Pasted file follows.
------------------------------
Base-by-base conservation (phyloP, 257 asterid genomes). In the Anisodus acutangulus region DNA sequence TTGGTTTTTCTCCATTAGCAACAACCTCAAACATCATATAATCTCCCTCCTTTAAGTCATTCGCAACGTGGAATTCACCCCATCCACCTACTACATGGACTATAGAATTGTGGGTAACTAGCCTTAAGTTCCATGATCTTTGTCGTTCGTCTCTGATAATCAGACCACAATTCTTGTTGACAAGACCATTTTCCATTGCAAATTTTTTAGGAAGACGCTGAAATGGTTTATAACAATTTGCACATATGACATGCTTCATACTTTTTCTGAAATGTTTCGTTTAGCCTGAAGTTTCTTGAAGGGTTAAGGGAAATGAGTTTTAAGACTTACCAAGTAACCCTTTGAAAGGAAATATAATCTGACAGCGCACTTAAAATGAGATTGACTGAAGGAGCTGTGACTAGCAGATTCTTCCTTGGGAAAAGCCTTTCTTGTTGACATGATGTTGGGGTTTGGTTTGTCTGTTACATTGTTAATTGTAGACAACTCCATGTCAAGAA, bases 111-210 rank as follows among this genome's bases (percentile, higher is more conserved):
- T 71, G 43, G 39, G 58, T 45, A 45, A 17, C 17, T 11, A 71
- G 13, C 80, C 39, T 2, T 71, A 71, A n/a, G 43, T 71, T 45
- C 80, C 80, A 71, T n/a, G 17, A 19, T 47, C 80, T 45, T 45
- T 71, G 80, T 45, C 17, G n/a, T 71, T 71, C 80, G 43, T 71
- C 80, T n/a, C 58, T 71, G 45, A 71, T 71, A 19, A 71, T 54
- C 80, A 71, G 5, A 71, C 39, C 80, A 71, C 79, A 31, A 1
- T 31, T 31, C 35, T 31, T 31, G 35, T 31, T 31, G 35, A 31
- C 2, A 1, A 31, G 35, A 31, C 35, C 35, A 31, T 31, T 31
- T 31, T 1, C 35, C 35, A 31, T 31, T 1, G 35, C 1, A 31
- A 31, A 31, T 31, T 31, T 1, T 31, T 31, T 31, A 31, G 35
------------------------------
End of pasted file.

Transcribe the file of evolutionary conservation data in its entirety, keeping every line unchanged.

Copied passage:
Base-by-base conservation (phyloP, 257 asterid genomes). In the Anisodus acutangulus region DNA sequence TTGGTTTTTCTCCATTAGCAACAACCTCAAACATCATATAATCTCCCTCCTTTAAGTCATTCGCAACGTGGAATTCACCCCATCCACCTACTACATGGACTATAGAATTGTGGGTAACTAGCCTTAAGTTCCATGATCTTTGTCGTTCGTCTCTGATAATCAGACCACAATTCTTGTTGACAAGACCATTTTCCATTGCAAATTTTTTAGGAAGACGCTGAAATGGTTTATAACAATTTGCACATATGACATGCTTCATACTTTTTCTGAAATGTTTCGTTTAGCCTGAAGTTTCTTGAAGGGTTAAGGGAAATGAGTTTTAAGACTTACCAAGTAACCCTTTGAAAGGAAATATAATCTGACAGCGCACTTAAAATGAGATTGACTGAAGGAGCTGTGACTAGCAGATTCTTCCTTGGGAAAAGCCTTTCTTGTTGACATGATGTTGGGGTTTGGTTTGTCTGTTACATTGTTAATTGTAGACAACTCCATGTCAAGAA, bases 111-210 rank as follows among this genome's bases (percentile, higher is more conserved):
- T 71, G 43, G 39, G 58, T 45, A 45, A 17, C 17, T 11, A 71
- G 13, C 80, C 39, T 2, T 71, A 71, A n/a, G 43, T 71, T 45
- C 80, C 80, A 71, T n/a, G 17, A 19, T 47, C 80, T 45, T 45
- T 71, G 80, T 45, C 17, G n/a, T 71, T 71, C 80, G 43, T 71
- C 80, T n/a, C 58, T 71, G 45, A 71, T 71, A 19, A 71, T 54
- C 80, A 71, G 5, A 71, C 39, C 80, A 71, C 79, A 31, A 1
- T 31, T 31, C 35, T 31, T 31, G 35, T 31, T 31, G 35, A 31
- C 2, A 1, A 31, G 35, A 31, C 35, C 35, A 31, T 31, T 31
- T 31, T 1, C 35, C 35, A 31, T 31, T 1, G 35, C 1, A 31
- A 31, A 31, T 31, T 31, T 1, T 31, T 31, T 31, A 31, G 35